2010 Tacky Tourist Awards announced!
This project is dedicated to performing serious research, using the combination of statistics and Egyptological knowledge to uncover previously unrecognized patterns in ancient images. However, all work and no play…
Since our June 2010 launch, the Art of Counting has shared many photos of tourists behaving badly, captured during research seasons in Egypt. This ongoing series aims not only to add an astounded chuckle to your day but also serves to remind us how often these monuments are fondled and how damaging a touch can be to these irreplaceable global treasures. At the end of the year, it seemed fitting to assign awards to the most egregious examples of each type and I was inspired by The Daily Dish’s named award list to come up with my own.
- The Lady Gaga Award–Named for Our Lady of the Meat Dress, this award is for the most unnecessary, flamboyant costume.
- The Paris Hilton Award–In honor of Paris posing in front of the Giza pyramids in a flowing gown. This award is for the most contextually inappropriate outfit (oh yes, cobblestones and high-heeled wedges combine SO well)
- The Lindsay Lohan Award–Does an award named for Lindsay really need an explanation? TRASHY!
- The Tiger Woods Award--Inspired by a man who just couldn’t keep his hands to himself. Seems to be lots of people channeling Tiger on their journeys to Egypt.
The Lady Gaga Award for 2010 goes to this lady at Deir el Bahri. Because when you are visiting a conservative country and get a sunburn on the beach, the obvious outfit to wear while sightseeing in the sun is a handkerchief.
The Paris Hilton Award goes to a fashionable young lady, also visiting Deir el Bahri (that poor temple–daily crawling with the ‘Peoples of the Sea’, as Salah and I started to refer to the gaggles of whirlwind tourists from the coast). Her outfit is dreadful on several levels, but it was the addition of the wedges that sealed her as the Paris Hilton Award winner.
Selecting the Lindsay Lohan Award was difficult–there were just SO many examples of trashy clothing and actions–but the winner truly stands out. The combination of the outfit (denim micro-mini with the pocket hanging out the bottom? seriously?!?) and casually leaning against an ancient column (at Medinet Habu) while smoking a cigarette really sets this girl apart.
The Tiger Woods Award was also quite difficult to select because I (sadly) had so many options. In the end, I had to go with ‘The Fondler’ because of his attitude of total entitlement. This man spent many minutes stroking a beautifully preserved, painted section of relief at Deir el Bahri–I included a shot of the area of relief he was vandalizing so that you can see what he was nonchalantly damaging. I was photographing nearby and it was a moment before I realized what he was doing. Once I recognized his actions, I started addressing him, in various languages and an escalating voice since he completely ignored me until I was literally shouting in his ear. Even then, he just looked at me, shrugged, and wandered off. Rarely have I wanted so badly to smack someone.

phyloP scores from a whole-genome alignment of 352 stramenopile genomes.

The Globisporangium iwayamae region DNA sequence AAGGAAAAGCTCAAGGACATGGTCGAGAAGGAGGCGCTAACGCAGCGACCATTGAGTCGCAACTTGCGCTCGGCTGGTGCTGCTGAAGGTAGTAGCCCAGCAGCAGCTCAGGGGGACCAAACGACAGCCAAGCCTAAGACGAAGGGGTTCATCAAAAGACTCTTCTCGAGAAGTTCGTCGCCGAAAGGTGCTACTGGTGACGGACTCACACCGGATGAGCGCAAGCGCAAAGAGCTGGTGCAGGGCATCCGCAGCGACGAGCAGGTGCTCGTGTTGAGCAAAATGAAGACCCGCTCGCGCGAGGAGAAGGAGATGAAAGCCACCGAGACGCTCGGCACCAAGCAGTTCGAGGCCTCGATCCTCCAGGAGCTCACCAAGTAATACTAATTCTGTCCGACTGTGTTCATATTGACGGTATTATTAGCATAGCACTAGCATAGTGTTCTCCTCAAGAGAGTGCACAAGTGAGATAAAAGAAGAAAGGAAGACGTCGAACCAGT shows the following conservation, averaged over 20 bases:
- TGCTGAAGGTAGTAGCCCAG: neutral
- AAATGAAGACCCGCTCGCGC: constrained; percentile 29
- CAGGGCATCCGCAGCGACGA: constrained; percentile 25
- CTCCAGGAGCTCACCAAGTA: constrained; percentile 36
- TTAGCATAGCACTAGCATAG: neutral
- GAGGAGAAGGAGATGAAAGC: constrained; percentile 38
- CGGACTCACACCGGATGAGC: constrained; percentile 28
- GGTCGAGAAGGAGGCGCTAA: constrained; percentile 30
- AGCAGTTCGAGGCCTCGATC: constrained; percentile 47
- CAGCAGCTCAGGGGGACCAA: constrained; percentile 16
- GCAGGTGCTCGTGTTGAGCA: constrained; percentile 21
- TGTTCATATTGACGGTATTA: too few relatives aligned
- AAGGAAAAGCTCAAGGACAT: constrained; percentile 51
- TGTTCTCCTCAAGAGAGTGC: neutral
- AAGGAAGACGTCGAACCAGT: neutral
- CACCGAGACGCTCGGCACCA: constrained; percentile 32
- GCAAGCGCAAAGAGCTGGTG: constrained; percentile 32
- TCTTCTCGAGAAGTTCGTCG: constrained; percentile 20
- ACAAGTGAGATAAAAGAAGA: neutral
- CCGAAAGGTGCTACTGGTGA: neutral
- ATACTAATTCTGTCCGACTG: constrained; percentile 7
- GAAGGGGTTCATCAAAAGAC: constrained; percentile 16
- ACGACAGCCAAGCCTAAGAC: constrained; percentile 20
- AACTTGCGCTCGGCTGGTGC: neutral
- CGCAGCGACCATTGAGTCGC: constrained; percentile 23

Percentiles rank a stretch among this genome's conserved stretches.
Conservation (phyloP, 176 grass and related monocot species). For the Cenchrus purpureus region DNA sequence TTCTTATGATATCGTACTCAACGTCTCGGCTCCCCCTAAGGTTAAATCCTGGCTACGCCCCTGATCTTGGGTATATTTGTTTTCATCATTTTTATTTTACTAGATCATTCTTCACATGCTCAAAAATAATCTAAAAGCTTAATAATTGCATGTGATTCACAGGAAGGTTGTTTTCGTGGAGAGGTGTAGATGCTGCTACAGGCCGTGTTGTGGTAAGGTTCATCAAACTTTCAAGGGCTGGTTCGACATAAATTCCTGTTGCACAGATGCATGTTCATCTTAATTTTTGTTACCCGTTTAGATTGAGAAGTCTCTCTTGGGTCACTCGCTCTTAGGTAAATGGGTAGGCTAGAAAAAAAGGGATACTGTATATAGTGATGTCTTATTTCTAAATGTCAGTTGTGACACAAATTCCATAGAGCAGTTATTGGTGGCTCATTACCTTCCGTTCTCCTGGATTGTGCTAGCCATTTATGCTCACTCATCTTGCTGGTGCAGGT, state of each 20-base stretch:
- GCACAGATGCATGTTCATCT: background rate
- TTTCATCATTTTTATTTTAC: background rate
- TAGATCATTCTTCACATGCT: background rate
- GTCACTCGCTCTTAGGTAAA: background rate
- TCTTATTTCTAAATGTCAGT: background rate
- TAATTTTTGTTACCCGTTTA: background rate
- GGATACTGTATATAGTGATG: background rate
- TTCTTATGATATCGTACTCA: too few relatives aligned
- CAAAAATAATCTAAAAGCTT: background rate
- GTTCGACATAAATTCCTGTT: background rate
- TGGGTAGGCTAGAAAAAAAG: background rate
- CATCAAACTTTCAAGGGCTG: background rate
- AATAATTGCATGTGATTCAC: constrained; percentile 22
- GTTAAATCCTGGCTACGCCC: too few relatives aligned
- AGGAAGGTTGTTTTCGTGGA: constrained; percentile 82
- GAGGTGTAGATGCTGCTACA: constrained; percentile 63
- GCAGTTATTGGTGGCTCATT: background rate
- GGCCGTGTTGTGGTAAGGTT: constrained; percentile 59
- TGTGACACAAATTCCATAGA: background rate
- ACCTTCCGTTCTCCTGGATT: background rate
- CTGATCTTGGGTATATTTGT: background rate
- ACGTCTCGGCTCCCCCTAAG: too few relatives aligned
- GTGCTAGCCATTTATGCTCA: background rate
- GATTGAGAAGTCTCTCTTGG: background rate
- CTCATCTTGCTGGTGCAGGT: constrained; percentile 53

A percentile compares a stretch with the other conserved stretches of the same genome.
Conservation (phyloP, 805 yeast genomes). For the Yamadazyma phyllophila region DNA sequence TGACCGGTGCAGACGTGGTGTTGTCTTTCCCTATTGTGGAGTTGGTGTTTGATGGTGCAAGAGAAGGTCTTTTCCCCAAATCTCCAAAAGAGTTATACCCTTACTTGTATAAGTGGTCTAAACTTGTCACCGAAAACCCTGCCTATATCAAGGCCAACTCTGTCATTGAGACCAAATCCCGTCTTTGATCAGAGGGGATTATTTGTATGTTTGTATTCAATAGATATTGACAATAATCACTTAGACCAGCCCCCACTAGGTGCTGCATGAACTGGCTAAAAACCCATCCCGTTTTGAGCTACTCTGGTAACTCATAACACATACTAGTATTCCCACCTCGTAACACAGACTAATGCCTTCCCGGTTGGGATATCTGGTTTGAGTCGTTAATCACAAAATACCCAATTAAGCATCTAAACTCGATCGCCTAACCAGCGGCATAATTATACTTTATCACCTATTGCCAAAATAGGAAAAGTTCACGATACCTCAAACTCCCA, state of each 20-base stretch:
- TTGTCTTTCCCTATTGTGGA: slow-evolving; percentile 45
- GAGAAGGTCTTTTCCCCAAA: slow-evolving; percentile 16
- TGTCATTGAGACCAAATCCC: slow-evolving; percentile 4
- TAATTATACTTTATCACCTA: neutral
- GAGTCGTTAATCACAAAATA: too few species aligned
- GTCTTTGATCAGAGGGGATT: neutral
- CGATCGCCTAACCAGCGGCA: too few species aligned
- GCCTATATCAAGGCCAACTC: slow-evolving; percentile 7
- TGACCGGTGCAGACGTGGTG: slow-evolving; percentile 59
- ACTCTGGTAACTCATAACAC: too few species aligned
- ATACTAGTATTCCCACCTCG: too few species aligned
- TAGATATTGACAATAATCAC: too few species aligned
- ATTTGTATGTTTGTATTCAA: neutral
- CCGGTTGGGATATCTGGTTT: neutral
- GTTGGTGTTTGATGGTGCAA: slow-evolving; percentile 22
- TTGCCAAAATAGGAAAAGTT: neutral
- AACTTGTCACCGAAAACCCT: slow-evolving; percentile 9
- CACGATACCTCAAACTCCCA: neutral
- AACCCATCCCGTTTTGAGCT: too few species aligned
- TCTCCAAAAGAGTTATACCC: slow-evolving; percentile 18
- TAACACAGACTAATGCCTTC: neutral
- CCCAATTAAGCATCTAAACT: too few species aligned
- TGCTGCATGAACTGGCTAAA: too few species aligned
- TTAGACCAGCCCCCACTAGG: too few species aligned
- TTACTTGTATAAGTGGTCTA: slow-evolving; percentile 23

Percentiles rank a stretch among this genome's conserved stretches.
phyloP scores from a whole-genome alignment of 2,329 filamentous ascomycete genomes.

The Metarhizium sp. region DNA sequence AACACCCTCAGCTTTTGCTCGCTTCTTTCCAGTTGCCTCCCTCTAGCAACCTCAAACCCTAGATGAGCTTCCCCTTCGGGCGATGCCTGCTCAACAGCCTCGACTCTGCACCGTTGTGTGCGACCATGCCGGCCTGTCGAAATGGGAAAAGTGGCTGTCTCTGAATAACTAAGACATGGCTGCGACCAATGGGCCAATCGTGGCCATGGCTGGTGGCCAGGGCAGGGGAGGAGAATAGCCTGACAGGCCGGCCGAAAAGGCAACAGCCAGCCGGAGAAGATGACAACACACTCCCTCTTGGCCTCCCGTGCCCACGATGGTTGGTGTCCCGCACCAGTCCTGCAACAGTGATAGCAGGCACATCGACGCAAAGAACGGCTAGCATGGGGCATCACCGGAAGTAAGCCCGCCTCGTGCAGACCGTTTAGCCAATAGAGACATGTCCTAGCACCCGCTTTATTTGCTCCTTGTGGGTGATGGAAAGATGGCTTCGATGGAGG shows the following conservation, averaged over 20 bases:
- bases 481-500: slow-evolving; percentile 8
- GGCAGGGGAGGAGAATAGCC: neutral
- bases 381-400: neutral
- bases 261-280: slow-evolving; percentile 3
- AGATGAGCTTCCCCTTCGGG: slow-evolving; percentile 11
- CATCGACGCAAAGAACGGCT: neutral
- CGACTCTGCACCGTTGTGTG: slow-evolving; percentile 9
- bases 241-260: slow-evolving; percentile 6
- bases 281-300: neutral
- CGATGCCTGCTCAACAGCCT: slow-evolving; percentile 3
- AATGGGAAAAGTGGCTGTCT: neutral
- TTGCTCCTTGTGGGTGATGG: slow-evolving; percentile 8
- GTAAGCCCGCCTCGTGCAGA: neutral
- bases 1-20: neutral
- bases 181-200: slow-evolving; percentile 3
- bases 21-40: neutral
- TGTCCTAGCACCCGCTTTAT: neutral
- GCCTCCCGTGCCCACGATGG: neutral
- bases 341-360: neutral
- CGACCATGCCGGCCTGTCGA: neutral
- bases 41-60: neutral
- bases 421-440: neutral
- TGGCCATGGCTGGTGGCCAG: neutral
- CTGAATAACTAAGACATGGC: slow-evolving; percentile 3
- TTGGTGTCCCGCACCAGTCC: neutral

In addition to our four awards, there is a group who definitely needs to be mentioned as some of the Tackiest Tourists I’ve ever encountered. These are some of the worst of the lot. Period. I don’t have a specific award for these folks, although they would ALL be at the top of the Tiger Woods Award heap.
Several months ago, one of my colleagues who works at Abydos came across a hideous video on YouTube titled ‘The Abydos Witch Project’. This creation was the brainchild of several (apparently extremely bored) twentysomethings who decided it would be super funny to recreate Blair Witch in Egypt. Dumb, but whatever; everyone has their kink.
My problem is that they spent large chunks of the video running through the temples at Dendera and of Seti I at Abydos, seeming to take pains to touch every wall they came across, and then posted it. Here is one screenshot, taken in the stairway at Dendera.
This essentially announces to anyone who sees this silly video that rubbing one’s hands along ancient relief is a totally fine thing to do. Thanks a lot, guys. I started counting the fondling instances, with time stamps (there is a full 10 seconds of random, multi-person, completely extraneous stroking of the reliefs in one of the Seti chapels starting at 0:50, for instance), but there were just too many of them. The second part of the trilogy is the worst, so I’ve included it below. If you are someone who cares about our collective history, you might want to have a stiff drink in your hand when you watch this.
Hey, you could even turn it into a drinking game! Take a swig every time they touch a wall and you’d be snockered by the time the video is up. It is truly astonishing that anyone would think this was an acceptable thing to do. If you end up at the third section of this video on YouTube, you might notice a slight flame war comment stream between me and the person who posted this drivel, before I realized it was utterly pointless and stopped bothering.
They definitely earned this prominent spot on our list of Tackiest Tourists of 2010!